Cricket Australia and the Battle Of Captaincy

MELBOURNE, AUSTRALIA - SEPTEMBER 30: Steve Smith and Tim Paine pose with the Ashes Trophy at Melbourne Cricket Ground on September 30, 2019 in Melbourne, Australia. Australia beat England in the Ashes series in the UK, Australian players now return ahead of the summer of cricket at home. (Photo by Kelly Defina/Getty Images)

Even before the end of captaincy ban on Steve Smith, talks had started about who was going to lead Australia in the longest format after his comeback. Now, as the ban has ended on 29 March 2020, the whispers off the wicket are increasing in decibels and the debates are getting tense. The battle of captaincy is between Steve Smith and the current captain of Australian Test side, Tim Paine.

Steve Smith’s Journey:-

Steve Smith, titled by many ‘The Modern Don’, is the best Test batsman in the world. Everyone knows that. There is no contradiction to this. His record in Test matches is enough to put rest to any claim otherwise. The journey which started as a leg spinner ended with him being crowned as the best batsmen of modern times.

After making his comeback in 2013, he established himself as a permanent member of the squad in every format. In 2015, by the age of 25, he was a World Champion. The same year he was appointed as the captain of the Australian Test side. He led his side in home series wins against New Zealand, West Indies, Pakistan, while also winning the return Test series in New Zealand. It wasn’t that there were no hiccups in between. Australia were whitewashed in the 3 match Test series in Sri Lanka and lost a home series against South Africa.

His own batting however, was flourishing as he churned out runs everywhere he went. Everything was falling in place. The stars were aligning perfectly. By 2017, he was ruling Test matches in a way not seen since Donald Bradman.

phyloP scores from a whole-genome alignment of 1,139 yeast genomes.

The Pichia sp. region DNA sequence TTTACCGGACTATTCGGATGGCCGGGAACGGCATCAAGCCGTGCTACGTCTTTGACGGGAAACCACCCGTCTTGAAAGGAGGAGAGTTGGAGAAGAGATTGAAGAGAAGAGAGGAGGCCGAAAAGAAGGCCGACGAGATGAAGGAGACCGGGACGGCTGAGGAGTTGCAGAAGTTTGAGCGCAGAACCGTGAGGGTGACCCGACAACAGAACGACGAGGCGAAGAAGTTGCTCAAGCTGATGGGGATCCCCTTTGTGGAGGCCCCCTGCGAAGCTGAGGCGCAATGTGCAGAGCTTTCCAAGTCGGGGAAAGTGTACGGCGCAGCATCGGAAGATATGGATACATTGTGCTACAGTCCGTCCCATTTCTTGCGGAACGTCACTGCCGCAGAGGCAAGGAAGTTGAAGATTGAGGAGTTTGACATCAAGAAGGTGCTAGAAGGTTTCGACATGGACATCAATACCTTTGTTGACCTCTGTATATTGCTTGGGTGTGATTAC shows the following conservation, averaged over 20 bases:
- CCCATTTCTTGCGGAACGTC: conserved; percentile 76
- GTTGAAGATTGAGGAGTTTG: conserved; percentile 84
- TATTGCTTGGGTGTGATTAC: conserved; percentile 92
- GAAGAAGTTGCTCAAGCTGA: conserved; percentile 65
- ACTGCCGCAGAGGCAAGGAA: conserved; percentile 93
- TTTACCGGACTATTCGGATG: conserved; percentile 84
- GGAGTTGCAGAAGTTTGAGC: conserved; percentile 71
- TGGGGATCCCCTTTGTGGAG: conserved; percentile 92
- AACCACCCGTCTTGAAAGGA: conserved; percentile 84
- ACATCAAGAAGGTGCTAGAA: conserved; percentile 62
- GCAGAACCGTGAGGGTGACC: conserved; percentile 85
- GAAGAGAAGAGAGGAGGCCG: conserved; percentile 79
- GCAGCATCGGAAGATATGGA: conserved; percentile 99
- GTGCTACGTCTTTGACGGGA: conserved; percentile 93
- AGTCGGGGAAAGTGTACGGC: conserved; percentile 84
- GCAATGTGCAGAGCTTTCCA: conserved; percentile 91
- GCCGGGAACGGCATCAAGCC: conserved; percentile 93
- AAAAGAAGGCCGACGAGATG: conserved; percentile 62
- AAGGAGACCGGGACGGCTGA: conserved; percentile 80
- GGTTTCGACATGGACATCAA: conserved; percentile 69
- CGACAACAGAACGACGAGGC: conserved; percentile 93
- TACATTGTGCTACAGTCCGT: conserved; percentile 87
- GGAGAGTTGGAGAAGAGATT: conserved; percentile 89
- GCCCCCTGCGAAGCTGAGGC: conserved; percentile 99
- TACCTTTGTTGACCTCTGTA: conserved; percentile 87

The 2017 Test tour of India will remain an integral point in Smith’s career. It was here that he showed everyone that he is a cut above the rest. The century in the 3rd innings at Pune on a venom spitting pitch remains one of the finest overseas century in Test Cricket. Courtesy that century, Australia registered a rare Test win in India (even rare is an exaggeration of sorts).

The Ashes Down Under in 2017-18 just affirmed his position at the peak. He scored 687 runs in 7 innings, 242 more than the next best. Led by him, Australia defeated England 5-0 to take the Urn back from England. By the time the Ashes was over, the world was his oyster, until the doom fell in March 2018 in Cape Town.

Tim Paine’s Moment:-

An obnoxious decision in the 3rd match of the 4 Test match series against South Africa led to Smith’s defamation in the cricketing community. He was suspended for a year alongside David Warner and Cameron Bancroft (he was suspended for 9 months). He was also ripped from captaincy for two years. Coach Darren Lehmann also stepped down.